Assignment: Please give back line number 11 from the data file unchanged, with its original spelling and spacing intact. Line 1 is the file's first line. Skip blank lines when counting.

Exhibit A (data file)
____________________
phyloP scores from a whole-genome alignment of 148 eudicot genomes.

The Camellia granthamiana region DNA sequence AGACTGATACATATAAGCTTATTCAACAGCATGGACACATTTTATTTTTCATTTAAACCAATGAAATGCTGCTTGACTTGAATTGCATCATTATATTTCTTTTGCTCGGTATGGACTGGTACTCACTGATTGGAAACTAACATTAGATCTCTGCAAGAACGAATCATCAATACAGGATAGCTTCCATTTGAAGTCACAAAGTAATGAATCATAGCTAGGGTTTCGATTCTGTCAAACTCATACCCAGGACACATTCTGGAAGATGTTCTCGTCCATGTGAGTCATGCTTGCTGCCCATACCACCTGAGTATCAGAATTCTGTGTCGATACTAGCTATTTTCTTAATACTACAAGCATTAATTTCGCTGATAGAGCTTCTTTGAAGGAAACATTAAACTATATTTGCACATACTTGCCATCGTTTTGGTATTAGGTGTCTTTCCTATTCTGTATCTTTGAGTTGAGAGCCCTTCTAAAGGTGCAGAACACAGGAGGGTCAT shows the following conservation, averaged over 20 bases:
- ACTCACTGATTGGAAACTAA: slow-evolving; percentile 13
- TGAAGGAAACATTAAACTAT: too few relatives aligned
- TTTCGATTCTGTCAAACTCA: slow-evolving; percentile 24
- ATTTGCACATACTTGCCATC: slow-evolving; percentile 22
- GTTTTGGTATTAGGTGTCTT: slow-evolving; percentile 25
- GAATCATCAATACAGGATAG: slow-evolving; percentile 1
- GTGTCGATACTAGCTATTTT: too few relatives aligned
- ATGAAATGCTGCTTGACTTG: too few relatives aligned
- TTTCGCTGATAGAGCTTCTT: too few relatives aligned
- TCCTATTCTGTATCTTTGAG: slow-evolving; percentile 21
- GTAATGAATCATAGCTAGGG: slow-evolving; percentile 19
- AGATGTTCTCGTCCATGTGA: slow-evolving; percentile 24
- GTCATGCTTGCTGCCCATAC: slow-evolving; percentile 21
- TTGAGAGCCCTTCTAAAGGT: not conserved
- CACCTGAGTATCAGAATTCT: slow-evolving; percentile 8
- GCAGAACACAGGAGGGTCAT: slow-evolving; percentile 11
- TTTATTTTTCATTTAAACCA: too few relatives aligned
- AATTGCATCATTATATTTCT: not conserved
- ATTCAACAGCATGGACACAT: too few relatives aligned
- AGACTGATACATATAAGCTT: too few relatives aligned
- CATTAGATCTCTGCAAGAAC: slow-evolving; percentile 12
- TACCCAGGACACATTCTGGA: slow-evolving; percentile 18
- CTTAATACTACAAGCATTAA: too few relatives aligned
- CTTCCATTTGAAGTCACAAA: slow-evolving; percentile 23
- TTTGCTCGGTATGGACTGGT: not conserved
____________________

- TTTCGCTGATAGAGCTTCTT: too few relatives aligned